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United States v. Mitchell

United States District Court, D. New Jersey

January 7, 2020

UNITED STATES OF AMERICA
v.
RONZELL MITCHELL

          OPINION

          RENÉE MARIE BUMB United States District Judge

         This matter comes before the Court on Defendant Ronzell Mitchell's Motion to Terminate Supervised Release [Dkt. No. 45]. For the reasons that follow, the motion is denied without prejudice.

         On August 14, 2013, Defendant Ronzell Mitchell pled guilty to a one-count Information charging him with conspiracy to commit mail fraud, in violation of 18 U.S.C. § 1349. On August 15, 2014, Defendant was sentenced to imprisonment for a term of 28 months and supervised release for a term of 3 years. The Defendant was also required to pay restitution in the amount of $272, 247 (which was submitted prior to sentencing), and a fine of $35, 000 [Dkt. No. 33].

         On May 30, 2013, in the Eastern District of Texas, Defendant pled guilty to mail fraud in violation of 18 U.S.C. 1341. Defendant was sentenced to imprisonment for a term of 46 months (later reduced to 31 months), followed by 3 years of supervised release and was ordered to pay restitution in the amount of $1, 408, 402.96.

         The custodial sentence in the instant matter was ordered to run consecutively to the term of imprisonment imposed in the Eastern District of Texas.

         Defendant argues that he has complied with the conditions of supervised release: specifically, 1)he engaged in rehabilitation during his incarceration; 2) he has successfully developed a yoga business; and 3) his family requires his presence outside of the supervising district “sometimes on short notice.” The Government (as well as the Court) commends Defendant on his ability to maintain his yoga business. Stable employment, however, is a standard condition of supervised release. The Government disagrees, however, that family circumstances and his inability to travel in the face of family emergencies warrant early termination of supervised release. Indeed, the probation officer advises that the Defendant is routinely granted permission to attend to family matters, including out-of-state events.

         The Government also notes that Defendant has outstanding financial obligations imposed at sentencing in the instant matter. The Government submits that the Court should consider that the completion of supervised release is appropriate to aid in the payment of Defendant's fine Cf. United States v. Bayard, 537 Fed.Appx. 41, 43 (3d Cir. 2013)(affirming denial of motion for early termination where the defendant owned $4, 000 in restitution). Defendant still owes $31, 900 toward the fine imposed at sentencing, and $1, 388, 097.70 in restitution as ordered by the United States District Court for the Eastern District of Texas.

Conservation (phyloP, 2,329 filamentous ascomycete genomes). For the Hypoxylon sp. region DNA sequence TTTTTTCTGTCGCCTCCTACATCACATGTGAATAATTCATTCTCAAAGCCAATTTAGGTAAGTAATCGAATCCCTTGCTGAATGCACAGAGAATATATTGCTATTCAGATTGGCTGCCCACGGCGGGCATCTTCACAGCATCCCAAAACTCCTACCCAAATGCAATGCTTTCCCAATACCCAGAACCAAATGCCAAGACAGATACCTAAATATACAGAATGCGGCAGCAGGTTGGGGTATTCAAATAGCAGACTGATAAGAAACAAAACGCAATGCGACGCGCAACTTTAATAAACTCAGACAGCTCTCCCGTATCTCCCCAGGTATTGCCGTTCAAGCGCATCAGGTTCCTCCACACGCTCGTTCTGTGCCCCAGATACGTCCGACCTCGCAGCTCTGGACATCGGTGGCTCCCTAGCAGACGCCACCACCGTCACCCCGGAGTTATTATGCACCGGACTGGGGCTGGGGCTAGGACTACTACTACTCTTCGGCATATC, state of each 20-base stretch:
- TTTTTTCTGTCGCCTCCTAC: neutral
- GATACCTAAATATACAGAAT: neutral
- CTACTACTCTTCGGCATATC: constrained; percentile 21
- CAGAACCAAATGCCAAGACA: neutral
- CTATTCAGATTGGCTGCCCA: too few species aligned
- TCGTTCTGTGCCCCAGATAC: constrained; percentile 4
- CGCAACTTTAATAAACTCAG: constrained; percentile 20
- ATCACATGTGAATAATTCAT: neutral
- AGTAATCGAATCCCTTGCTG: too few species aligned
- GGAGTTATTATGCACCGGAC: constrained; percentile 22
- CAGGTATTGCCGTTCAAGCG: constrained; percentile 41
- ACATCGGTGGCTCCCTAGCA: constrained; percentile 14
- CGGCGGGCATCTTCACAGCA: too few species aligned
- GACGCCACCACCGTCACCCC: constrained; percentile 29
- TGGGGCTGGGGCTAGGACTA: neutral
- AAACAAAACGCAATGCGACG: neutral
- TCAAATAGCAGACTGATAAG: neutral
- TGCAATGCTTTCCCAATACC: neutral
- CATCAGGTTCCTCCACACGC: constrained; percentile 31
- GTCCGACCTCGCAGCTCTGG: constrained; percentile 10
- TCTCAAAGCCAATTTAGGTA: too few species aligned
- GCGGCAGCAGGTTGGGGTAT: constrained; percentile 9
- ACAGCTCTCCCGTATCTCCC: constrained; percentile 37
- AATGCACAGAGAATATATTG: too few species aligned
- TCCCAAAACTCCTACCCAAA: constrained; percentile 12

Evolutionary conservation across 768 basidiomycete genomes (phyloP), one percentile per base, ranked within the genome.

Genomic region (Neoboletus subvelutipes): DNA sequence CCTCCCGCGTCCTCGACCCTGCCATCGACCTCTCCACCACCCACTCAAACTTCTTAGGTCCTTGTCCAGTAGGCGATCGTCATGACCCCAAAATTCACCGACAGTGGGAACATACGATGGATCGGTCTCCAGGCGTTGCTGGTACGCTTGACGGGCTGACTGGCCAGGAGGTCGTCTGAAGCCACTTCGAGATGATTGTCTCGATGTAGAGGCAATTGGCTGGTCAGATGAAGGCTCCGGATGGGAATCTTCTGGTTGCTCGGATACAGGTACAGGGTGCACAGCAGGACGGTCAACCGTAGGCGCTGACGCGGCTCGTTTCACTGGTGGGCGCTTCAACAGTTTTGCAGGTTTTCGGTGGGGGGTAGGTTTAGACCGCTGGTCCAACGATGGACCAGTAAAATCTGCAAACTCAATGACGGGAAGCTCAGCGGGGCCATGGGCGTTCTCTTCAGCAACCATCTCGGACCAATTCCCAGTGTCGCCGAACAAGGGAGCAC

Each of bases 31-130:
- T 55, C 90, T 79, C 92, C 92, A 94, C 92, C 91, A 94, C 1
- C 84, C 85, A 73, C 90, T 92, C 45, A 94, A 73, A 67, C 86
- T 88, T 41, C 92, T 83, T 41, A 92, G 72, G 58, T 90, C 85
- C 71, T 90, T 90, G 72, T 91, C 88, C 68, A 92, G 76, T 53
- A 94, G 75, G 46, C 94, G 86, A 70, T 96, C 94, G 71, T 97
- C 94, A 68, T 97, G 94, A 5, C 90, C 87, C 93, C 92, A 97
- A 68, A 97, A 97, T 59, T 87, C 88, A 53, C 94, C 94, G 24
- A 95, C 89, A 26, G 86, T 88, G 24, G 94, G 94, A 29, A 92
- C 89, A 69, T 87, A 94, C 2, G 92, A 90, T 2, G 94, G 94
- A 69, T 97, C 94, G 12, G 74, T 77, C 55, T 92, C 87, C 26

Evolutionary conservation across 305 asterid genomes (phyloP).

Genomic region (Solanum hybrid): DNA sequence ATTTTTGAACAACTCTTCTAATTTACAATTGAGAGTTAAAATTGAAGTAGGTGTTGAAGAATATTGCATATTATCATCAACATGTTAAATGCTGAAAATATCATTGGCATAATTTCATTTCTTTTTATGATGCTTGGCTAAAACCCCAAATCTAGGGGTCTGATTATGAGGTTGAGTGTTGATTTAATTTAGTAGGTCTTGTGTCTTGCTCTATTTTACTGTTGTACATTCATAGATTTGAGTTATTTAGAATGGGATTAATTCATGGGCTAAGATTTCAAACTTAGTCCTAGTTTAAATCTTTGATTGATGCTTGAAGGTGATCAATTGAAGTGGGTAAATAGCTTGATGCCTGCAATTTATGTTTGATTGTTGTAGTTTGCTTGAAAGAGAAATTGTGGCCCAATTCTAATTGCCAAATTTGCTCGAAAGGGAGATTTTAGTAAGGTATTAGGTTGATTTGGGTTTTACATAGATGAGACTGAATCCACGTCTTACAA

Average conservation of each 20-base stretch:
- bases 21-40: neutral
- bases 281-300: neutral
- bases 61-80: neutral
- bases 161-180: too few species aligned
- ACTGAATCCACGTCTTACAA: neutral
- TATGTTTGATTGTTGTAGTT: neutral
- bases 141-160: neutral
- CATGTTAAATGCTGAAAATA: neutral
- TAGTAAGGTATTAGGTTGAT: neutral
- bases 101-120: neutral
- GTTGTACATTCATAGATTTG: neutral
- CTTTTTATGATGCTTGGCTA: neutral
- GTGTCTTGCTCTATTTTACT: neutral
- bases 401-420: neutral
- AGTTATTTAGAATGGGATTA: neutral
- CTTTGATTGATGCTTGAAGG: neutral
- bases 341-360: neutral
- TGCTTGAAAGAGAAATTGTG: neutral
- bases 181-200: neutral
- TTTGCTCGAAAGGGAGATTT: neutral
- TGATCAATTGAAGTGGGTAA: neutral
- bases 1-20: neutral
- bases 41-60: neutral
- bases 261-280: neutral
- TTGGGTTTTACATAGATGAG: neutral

This Court has discretion to terminate a term of supervised release, pursuant to Title 18, United States Code, Section 3583(e)(1). That section provides, in pertinent part:

The Court may, after considering the factors set forth in section 3553(a)(1), (a)(2)(B), (a)(2)(C), (a)(2)(D), (a)(4), (a)(5), (a)(6) and (a)(7). . . terminate a term of supervised release and discharge the defendant released at any time after the expiration of one year of supervised release . . . if it is satisfied that such action is warranted by the conduct of the defendant released and the interest of justice.

         Early termination of supervised release is a decision entrusted to the sound discretion of the District Court. Courts in various jurisdictions, including in the Third Circuit, have repeatedly held that “mere compliance with the terms of probation or supervised release is what is expected of probationers, and without more, is insufficient to justify early termination.” United States v. Caruso, 241 F.Supp.2d 466, 469 (D.N.J. 2003); see also United States v. Paterno, 2002 WL 1065682, at *3 (D.N.J. April 30, 2002)(unpublished)(Bassler, U.S.D.J.) (“Merely complying with the terms of his probation and abiding by the law are not in and of themselves sufficient to warrant early termination of probation; rather, this is simply what is expected of Defendant”).

         In this Court's view, Defendant has not demonstrated any exceptional circumstances that would warrant early termination of the period of supervised release imposed by the sentencing Court. That Defendant has been compliant on supervised release is what is expected of him, and, indeed, Defendant still has outstanding financial obligations in connection with the sentence imposed by this Court.

         Considering the § 3553 factors and the interest of justice this Court that Defendant is routinely granted permission to attend to family matters, including out-of-state events., this Court finds that the Defendant shall remain on supervised release. Continuing Defendant on supervised release “promotes respect for the law” and has “a very valuable deterrent” effect on defendants, thereby ...


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